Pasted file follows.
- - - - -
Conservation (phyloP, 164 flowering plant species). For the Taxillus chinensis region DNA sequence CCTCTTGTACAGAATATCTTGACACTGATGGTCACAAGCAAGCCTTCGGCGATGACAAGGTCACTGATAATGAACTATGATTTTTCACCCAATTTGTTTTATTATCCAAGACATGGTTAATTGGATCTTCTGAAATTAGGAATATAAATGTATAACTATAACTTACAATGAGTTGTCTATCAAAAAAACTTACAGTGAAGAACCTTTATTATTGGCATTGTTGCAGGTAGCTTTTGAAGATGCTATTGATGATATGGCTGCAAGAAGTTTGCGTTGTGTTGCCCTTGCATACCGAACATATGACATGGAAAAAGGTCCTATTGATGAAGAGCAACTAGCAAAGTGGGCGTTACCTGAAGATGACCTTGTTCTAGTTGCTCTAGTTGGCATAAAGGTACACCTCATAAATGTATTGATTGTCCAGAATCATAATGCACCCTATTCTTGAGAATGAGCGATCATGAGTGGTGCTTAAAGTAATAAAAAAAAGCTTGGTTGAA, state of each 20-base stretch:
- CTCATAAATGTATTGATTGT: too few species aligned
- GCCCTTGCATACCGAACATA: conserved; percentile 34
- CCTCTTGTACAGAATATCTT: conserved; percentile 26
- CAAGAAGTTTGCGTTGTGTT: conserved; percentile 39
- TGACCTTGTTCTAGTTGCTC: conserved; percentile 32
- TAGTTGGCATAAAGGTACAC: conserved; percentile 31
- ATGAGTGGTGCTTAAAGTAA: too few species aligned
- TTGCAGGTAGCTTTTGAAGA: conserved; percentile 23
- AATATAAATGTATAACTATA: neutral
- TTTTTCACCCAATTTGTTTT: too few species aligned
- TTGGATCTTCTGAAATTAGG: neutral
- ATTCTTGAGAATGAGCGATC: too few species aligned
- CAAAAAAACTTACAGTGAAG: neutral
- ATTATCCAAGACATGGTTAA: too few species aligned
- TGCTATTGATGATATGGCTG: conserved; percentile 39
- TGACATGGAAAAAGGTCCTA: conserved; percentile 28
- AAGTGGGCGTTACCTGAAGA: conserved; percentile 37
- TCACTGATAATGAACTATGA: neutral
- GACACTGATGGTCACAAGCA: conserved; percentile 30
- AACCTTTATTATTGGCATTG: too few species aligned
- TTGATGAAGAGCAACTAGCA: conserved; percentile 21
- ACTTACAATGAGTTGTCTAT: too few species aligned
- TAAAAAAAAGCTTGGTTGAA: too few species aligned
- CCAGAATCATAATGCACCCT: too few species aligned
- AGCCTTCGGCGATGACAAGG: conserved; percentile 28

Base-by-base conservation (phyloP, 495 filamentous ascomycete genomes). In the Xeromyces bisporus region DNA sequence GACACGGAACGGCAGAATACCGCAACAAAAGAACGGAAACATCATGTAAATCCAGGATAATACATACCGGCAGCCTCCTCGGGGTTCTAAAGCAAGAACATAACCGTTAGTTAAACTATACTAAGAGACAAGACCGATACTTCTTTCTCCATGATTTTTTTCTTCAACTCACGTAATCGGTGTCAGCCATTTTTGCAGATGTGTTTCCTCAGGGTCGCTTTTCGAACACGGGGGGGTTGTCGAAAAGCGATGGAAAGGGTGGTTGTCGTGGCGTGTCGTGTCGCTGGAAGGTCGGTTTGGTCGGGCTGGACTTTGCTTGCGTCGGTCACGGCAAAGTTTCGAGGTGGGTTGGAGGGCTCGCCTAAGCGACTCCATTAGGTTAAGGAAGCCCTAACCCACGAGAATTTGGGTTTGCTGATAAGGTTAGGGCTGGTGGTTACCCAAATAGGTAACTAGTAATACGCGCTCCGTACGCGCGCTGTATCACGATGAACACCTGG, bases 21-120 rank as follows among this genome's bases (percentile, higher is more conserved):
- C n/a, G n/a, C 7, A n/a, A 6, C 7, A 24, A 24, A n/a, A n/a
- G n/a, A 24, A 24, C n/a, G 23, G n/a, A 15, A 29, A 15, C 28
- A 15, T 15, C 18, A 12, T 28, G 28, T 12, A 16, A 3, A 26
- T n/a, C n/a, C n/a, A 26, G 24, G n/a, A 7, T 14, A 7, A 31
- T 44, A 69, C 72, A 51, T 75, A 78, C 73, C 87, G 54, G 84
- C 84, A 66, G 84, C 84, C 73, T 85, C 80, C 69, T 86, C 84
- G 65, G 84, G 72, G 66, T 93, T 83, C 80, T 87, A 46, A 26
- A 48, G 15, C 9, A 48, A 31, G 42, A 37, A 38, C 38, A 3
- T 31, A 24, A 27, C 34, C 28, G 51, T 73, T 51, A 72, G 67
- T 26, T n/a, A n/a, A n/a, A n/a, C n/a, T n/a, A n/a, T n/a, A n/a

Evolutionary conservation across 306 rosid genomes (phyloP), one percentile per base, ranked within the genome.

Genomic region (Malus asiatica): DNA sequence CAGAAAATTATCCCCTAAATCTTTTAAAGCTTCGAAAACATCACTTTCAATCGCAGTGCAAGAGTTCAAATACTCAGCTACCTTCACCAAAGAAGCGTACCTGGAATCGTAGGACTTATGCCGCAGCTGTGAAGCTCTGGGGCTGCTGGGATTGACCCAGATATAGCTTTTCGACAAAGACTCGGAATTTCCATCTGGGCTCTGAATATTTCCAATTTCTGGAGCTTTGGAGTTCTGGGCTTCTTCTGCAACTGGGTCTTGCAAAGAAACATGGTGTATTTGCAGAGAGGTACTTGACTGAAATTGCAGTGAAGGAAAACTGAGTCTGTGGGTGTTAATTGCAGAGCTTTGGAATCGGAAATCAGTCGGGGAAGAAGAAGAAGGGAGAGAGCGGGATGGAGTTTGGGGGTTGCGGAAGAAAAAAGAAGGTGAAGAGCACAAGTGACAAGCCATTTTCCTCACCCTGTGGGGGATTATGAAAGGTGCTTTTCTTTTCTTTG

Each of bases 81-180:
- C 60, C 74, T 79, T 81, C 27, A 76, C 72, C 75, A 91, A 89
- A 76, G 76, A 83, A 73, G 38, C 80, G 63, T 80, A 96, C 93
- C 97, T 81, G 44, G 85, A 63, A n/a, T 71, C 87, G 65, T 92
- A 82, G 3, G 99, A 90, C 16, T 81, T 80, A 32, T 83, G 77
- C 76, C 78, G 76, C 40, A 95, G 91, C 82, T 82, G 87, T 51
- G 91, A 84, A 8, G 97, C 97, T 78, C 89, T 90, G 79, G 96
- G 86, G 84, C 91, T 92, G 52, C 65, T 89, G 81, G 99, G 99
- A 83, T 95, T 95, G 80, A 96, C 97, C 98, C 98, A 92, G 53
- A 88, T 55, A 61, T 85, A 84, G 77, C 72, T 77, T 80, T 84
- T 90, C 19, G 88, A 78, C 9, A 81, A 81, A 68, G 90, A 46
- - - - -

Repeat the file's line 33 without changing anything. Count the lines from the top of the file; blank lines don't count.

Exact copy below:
- C 84, A 66, G 84, C 84, C 73, T 85, C 80, C 69, T 86, C 84